Disinformation and misinformation have led countries around the world to seek greater scrutiny of electronic communications. Singapore is not alone—it was not even the first country in the Southeast Asian region to take legislative action. Malaysia passed the Anti-Fake News Act in April 2018. However, its current government, which took power in a stunning electoral victory one month later, has since voted to repeal the law.
There are three points to be made in terms of assessing the law’s potential implications.
First, details matter. Even if the general idea of a law targeting disinformation and misinformation is attractive, its specific provisions may not be. POFMA’s terms have drawn criticism from many quarters both locally and abroad.
One concern is that POFMA’s vague wording affords the government excessive discretion in its application of the act. For example, under the law, a statement is deemed false “if it is false or misleading, whether wholly or in part, and whether on its own or in the context in which it appears.” This definition can quite easily catch what may not occur naturally to a layperson as “false or misleading,” and has already been invoked on three occasions to impugn opposition politicians and political parties’ statements—express and implied. Similar concerns affect other important terms, such as “in the public interest,” and the minimal preconditions for enforcement action.
Critics have also expressed concern about POFMA’s penalties. Individuals are subject to criminal liability, fines of up to SG$100,000 (USD $74,000), and imprisonment for up to 10 years. Companies, meanwhile, are on the hook for up to SG$1 million (USD $740,000) plus daily fines for continuing offences. That is more than enough to cripple most independent journalistic outlets. The amounts seem to worry bigger players too—Facebook has complied with a government direction to correct a controversial user’s post, while Google has stated that it will no longer accept political advertising regulated under POFMA.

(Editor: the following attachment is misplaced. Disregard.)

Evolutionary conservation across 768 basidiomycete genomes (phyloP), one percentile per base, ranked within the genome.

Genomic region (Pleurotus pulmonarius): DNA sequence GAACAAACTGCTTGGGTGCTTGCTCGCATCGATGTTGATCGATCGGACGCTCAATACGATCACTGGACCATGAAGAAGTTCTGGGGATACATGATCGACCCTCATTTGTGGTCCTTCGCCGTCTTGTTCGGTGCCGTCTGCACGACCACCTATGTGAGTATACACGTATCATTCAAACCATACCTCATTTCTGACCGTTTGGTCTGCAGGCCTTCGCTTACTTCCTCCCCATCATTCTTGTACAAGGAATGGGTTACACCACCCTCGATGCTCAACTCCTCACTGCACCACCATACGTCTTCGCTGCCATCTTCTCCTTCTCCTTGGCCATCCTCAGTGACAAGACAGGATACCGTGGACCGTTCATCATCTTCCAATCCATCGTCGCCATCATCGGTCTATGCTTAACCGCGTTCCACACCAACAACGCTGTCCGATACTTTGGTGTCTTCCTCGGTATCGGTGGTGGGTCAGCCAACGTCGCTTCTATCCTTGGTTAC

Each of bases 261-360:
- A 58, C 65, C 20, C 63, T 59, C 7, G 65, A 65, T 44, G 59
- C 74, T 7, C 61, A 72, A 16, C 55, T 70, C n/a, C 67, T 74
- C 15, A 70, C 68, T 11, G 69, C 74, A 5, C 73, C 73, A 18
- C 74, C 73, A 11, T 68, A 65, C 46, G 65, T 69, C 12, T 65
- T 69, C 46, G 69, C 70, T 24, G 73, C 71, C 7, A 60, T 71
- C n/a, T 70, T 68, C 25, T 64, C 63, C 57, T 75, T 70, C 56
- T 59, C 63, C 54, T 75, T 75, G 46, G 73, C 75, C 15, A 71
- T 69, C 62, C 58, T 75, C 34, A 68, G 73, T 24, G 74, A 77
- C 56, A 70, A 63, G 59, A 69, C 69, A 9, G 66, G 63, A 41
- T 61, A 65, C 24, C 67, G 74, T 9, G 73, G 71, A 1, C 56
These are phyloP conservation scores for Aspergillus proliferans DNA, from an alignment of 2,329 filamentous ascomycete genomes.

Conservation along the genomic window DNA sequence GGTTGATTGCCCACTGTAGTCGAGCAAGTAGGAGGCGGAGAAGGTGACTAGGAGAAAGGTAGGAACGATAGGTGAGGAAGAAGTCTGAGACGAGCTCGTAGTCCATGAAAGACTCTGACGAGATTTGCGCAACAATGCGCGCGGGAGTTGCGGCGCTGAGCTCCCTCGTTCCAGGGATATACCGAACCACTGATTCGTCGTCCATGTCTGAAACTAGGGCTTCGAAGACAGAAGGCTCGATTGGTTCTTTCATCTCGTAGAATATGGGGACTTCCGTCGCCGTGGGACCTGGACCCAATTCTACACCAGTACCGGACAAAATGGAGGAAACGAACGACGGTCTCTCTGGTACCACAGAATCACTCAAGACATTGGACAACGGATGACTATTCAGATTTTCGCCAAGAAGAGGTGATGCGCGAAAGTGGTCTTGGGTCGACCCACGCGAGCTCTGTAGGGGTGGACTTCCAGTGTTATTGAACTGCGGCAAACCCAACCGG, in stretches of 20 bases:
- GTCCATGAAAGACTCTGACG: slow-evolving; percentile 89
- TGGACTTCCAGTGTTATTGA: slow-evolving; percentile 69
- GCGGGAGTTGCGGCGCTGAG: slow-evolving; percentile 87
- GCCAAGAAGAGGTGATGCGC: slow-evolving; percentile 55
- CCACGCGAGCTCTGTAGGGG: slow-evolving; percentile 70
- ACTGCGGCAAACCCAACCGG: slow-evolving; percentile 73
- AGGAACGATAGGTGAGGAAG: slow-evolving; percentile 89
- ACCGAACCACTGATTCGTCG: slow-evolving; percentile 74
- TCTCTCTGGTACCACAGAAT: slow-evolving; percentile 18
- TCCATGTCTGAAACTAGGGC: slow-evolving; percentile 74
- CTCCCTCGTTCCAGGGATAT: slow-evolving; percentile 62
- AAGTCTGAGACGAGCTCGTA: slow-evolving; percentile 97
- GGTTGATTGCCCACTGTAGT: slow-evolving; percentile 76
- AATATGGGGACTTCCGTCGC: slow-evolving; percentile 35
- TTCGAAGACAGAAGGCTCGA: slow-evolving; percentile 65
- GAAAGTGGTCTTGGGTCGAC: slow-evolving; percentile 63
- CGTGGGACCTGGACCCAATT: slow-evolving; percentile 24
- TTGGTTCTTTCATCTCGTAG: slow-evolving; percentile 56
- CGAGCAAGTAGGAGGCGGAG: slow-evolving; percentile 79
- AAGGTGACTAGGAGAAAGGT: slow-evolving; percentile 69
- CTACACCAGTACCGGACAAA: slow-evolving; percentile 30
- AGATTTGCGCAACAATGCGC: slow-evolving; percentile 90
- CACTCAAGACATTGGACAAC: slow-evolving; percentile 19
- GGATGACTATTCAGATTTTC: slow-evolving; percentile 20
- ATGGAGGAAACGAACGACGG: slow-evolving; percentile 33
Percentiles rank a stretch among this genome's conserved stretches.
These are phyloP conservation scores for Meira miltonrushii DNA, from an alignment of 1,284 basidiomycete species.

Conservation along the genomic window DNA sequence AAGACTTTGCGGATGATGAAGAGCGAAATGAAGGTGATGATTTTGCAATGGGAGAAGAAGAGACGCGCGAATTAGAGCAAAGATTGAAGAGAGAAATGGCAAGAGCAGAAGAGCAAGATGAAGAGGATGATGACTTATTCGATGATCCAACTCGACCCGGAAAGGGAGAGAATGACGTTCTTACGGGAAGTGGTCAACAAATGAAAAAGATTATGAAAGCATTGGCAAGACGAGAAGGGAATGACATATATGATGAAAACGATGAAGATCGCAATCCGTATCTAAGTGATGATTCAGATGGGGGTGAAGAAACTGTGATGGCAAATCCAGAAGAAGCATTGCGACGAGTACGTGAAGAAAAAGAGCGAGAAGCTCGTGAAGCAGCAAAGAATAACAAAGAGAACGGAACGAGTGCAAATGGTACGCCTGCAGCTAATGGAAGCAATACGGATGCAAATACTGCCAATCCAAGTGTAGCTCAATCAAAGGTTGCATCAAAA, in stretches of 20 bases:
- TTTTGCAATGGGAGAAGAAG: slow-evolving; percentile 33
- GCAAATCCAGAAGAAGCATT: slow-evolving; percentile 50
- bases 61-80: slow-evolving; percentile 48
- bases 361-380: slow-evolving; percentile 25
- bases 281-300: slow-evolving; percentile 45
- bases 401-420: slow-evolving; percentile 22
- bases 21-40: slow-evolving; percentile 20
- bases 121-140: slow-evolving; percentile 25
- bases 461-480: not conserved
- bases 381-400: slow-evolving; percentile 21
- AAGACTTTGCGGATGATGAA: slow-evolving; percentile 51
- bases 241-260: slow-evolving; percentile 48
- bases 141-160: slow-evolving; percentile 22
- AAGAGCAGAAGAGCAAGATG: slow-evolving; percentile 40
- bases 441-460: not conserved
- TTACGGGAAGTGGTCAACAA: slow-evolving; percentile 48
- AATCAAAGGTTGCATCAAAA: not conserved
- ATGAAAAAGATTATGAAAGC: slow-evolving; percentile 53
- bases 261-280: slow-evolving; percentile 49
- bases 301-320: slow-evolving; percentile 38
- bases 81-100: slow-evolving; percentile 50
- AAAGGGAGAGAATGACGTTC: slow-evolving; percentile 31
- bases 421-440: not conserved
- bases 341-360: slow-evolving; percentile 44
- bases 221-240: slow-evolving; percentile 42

The wider worry is that POFMA’s wording and sanctions will discourage citizens and the press from raising fundamental questions and concerns. This chilling effect is hard, although not impossible, to measure; its existence would pose a considerable problem for media development and press freedom in the country.
Second, context is key. Like all law, POFMA is little more than language arranged in a particular way. We care because of its real-life implications. There is a concern that these implications will be stark in Singapore, given its political-legal history around dissent. POFMA’s invocation in recent weeks has done little to suggest that this trend will change anytime soon. In the West, however, POFMA-like wording may ultimately amount to little. The challenge in each case is to engage critically with context and ensure that what emerges from it is fit for purpose.
Third, in crafting POFMA, Singapore drew heavily from Western experiences of “fake news”. It even sent teams to the UK and Germany to study the two countries’ attempts to address the issue. Now, amid the Hong Kong protests, the Chinese government-backed Global Times has published an article emphasizing that the territory should “learn from Singapore to combat … disinformation through legislation.” Meanwhile, a copycat bill has surfaced as far away as Nigeria. The point is that policy can have unintended consequences. It is therefore vital for policymakers to consider how their ideas may inadvertently find their way into other contexts and be deployed towards unexpected ends.
Jonathan Hew is an international lawyer interested in media and technology governance in Southeast Asia and beyond. He also authors the nascent POFMA Watch blog (@pofmawatch). The views expressed above are his alone. He has not received any financial or other material benefit for writing this post.